ii) The illness was genuine; the further medical evidence which had become available before the judge, and which had not been before HHJ Carr, showed that later in the year with which we are concerned surgery to the knee became necessary and the appellant was signed off work for a number of months;

iii) The appellant was in pain. Whilst the emphasis was undoubtedly on the issue of mobility in terms of the appellant’s ability physically to attend court, no consideration was given as to whether the appellant would be put to an unfair disadvantage and be less able to put forward his case on his own behalf whilst in pain from his injured knee. The extent to which his medical condition might impede his ability to conduct the litigation in person is a factual matter which should be taken into account;

iv) The appellant was the claimant and the reality was that if the application under CPR 39.3(3) failed then at no stage would the merits of the case have been considered by a court;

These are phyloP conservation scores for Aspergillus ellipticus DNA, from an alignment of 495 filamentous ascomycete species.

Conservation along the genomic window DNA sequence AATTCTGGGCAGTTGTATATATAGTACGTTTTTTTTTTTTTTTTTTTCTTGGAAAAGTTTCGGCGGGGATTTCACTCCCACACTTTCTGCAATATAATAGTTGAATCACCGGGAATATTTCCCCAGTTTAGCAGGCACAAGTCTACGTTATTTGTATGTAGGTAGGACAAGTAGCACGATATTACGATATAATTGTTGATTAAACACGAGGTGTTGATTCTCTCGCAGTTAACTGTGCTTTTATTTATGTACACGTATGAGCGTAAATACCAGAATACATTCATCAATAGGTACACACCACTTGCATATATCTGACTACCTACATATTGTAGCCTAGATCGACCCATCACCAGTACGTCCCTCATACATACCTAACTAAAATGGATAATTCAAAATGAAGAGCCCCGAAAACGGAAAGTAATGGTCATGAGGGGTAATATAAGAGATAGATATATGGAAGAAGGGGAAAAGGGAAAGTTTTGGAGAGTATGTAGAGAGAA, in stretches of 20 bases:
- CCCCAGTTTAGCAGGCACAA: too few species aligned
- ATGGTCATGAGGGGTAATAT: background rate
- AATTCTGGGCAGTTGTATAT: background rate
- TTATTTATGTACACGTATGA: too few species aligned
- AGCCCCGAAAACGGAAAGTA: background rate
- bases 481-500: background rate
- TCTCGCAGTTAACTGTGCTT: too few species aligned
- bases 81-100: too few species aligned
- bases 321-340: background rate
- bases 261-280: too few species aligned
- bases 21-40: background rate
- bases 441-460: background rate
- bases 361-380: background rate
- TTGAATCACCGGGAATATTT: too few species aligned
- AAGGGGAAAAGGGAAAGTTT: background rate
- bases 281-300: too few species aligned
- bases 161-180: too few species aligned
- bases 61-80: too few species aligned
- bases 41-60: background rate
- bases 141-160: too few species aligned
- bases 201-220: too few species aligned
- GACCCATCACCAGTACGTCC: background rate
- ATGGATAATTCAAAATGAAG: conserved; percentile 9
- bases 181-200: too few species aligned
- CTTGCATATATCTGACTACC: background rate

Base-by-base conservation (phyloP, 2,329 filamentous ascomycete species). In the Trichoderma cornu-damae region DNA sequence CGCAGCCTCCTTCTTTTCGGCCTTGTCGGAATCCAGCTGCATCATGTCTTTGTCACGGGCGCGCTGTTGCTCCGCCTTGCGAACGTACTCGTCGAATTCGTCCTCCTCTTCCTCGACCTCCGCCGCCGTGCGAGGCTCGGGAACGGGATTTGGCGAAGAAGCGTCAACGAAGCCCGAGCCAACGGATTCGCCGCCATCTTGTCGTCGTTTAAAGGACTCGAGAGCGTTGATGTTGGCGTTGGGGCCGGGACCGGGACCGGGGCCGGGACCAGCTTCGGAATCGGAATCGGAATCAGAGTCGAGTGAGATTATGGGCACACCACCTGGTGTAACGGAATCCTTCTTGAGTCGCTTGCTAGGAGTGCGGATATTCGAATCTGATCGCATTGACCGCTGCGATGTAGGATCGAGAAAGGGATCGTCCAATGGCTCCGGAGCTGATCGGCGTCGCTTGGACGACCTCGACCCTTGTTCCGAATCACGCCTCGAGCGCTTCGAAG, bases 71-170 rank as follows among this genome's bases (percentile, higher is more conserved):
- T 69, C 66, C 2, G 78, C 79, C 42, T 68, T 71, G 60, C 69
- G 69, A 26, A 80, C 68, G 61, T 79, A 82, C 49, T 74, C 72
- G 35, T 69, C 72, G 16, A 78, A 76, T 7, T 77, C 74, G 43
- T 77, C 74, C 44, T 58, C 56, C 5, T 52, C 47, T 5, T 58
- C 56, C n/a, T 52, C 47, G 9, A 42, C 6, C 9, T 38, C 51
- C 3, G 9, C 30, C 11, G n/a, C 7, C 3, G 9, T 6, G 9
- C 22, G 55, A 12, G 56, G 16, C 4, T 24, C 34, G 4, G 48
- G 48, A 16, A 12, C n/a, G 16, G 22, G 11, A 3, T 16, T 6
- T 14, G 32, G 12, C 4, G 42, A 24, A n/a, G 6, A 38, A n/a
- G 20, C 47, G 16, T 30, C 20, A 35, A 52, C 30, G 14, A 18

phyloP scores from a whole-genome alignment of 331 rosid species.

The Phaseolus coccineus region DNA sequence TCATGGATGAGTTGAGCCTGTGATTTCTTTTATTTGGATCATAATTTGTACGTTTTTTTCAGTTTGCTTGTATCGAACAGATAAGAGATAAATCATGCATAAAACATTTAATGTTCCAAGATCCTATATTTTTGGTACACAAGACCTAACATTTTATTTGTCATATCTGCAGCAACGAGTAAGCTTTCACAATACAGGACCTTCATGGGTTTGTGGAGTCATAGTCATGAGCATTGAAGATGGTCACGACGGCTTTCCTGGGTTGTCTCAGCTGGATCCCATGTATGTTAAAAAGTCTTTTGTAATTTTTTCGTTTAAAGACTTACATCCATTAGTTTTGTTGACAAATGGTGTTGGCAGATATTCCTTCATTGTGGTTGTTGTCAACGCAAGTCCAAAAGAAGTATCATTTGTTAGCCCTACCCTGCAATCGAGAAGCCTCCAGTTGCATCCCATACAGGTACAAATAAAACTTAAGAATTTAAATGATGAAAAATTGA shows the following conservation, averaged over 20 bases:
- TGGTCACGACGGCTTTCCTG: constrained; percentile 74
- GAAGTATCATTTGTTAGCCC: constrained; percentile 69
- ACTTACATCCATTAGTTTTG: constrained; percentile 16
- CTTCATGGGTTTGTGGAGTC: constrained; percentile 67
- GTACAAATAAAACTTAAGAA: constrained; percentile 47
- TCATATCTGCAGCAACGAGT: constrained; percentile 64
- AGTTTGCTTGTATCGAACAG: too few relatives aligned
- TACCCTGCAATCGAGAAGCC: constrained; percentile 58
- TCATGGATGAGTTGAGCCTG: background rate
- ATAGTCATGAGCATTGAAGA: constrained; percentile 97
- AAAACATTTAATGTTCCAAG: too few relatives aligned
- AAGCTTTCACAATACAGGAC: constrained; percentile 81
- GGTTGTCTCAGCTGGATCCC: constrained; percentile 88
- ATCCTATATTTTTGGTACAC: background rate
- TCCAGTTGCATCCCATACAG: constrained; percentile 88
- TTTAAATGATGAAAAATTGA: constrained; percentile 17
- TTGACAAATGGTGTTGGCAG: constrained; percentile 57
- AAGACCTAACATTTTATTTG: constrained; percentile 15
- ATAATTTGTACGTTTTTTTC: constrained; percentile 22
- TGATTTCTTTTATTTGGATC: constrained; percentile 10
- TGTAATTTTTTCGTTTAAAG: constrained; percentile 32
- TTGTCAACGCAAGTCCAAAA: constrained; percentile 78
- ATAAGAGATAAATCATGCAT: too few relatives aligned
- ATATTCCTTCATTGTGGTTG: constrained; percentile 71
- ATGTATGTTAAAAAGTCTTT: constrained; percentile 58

v) The judge had found the third limb, ‘reasonable prospect of success at trial’ to have been satisfied.

The appeal was therefore allowed, notwithstanding the usual disclaimers that appellate courts should be slow to interfere with a decision of a lower court on such questions; that evidence offered in support of an application to adjourn should be scrutinised; that a pro-forma fit note, without more, may be insufficient to found either an adjournment application or a r 39.3 application; and that the fact that someone is a litigant in person is not in itself a reason for applying a test other than that which applies to a represented litigant (all from para 31 of the decision in Emovjevbe).

The moral of the tale is that when dealing with adjournment applications on medical grounds (or subsequent applications under r 39.3) it is worth taking a broad view, and not merely focussing on the medical evidence. That having been said, the medical evidence is likely to be fundamental; and a “fit note” by itself, as the Court in Emovjebe noted, may well be insufficient.

No mercy for missed deadlines

In the fairly-recent case of Lakhani and anor v Mahmud [2017] EWHC 1713 (available via BAILII here), the freeholders of land in a London suburb had brought an action seeking an injunction. They wanted the defendants to restore car parking spaces to a condition in which they were available to the claimants.